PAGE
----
Main Menu

Pasco Animal Services Helps Vets Find Service Dogs

Veterans | Service Dogs | Pasco Animal Services

The service dogs help veterans who are suffering from post-traumatic  stress  disorder,  traumatic brain injury, or military sexual trauma.

PASCO COUNTY – This county’s animal services department has teamed up with a local nonprofit to help veterans find service dogs.

The dogs, from Pasco’s animal shelter, will be specially trained to help vets who are suffering from post-traumatic stress disorder, traumatic brain injury, or military sexual trauma. So far, Pasco Animal Services has placed more than 15 dogs with the program.

K9 Partners for Patriots is a Brooksville nonprofit that helps veterans by training them and their dogs together through a 19-week program that helps veterans cope with stress and anxiety.

To qualify, the dog must be able to pick up on the scent of adrenaline, a hormone secreted during times of stress. Those dogs are then assessed on temperament and their potential as service dogs.

The dog is paired up with a veteran. Sometimes, officials say, the dog chooses the vet. Then the two work together in the 19-week program, which helps solidify the bond between the two.

The service dogs, training and equipment are supplied at no cost to the veterans.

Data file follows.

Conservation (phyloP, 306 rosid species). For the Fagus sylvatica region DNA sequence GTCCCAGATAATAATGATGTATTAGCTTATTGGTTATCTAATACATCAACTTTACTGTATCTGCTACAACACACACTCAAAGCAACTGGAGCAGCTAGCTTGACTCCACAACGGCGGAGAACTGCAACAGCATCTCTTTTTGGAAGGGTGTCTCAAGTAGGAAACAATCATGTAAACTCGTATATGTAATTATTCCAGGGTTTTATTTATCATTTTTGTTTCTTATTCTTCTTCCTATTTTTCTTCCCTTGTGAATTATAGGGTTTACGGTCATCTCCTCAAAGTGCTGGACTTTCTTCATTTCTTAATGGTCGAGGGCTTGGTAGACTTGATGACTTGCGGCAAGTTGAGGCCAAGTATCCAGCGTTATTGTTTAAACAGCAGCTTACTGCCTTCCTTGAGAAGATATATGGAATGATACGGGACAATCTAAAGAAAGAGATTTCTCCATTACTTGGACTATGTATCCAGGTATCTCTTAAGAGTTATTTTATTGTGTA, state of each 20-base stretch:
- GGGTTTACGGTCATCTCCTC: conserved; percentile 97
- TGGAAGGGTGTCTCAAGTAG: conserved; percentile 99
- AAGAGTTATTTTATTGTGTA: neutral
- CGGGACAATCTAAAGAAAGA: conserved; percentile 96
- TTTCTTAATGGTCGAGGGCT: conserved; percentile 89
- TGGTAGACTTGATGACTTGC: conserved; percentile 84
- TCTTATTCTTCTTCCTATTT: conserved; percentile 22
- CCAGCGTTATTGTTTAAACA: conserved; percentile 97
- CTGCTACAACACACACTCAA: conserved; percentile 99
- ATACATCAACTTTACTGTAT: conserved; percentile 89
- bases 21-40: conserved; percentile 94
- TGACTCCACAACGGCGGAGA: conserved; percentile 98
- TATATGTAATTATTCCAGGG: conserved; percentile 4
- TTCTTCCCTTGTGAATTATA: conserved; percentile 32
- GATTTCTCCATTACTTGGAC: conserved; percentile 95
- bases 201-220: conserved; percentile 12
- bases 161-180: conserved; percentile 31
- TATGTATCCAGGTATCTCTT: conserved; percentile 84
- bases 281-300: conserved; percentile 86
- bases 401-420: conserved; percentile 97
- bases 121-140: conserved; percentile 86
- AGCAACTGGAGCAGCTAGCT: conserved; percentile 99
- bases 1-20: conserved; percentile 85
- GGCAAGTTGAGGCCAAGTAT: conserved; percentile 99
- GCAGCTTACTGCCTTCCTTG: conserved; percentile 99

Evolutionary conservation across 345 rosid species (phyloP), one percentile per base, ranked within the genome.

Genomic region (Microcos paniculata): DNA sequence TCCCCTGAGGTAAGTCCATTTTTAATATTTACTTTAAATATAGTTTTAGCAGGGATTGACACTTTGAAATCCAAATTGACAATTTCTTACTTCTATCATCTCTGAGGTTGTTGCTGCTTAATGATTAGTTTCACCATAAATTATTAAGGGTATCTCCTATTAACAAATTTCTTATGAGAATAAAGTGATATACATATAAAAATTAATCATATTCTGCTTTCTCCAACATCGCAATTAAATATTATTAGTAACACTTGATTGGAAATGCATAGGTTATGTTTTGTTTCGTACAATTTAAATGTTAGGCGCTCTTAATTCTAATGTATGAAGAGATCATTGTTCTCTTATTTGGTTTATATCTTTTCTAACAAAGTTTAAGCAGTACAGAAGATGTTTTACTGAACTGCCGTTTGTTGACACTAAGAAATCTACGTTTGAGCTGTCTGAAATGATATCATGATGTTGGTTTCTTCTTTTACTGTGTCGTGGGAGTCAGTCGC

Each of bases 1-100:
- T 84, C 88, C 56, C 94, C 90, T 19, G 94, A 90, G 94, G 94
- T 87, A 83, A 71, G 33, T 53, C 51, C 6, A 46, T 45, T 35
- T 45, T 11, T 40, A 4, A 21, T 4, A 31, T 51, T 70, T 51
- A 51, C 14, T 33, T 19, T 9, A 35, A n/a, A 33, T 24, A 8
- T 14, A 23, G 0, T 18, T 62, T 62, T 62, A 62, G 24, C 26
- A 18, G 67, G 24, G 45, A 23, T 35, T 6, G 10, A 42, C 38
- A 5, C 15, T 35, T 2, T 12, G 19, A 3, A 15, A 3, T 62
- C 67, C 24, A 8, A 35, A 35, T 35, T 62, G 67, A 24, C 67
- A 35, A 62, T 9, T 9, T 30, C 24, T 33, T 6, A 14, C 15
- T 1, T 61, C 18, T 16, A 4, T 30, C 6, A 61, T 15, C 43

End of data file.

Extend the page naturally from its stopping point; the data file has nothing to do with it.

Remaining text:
The adoption center at Pasco County Animal Services, 19640 Dogpatch Lane in Land O’ Lakes, is open noon to 6:30 p.m. Tuesdays through Saturdays. For information, including volunteer opportunities, go to pascocountyfl.net.

For information about K9 Partners for Patriots, go to k9partnersforpatriots.com.

Photo of dogs and veterans in training courtesy of Pasco Animal Services and K9 Partners for Patriots.

Pasco Animal Services | K9 Partners for Patriots | Service Dogs | Dogs | Pets | Tampabay News

#PascoAnimalServices #K9PartnersforPatriots #ServiceDogs #Dogs #Pets #TampabayNews

Summary
Pasco Animal Services Helps Vets Find Service Dogs
Article Name
Pasco Animal Services Helps Vets Find Service Dogs
Description
The service dogs help veterans who are suffering from post-traumatic stress disorder, traumatic brain injury, or military sexual trauma.
Author
Publisher Name
TB Reporter
Publisher Logo





Comments are Closed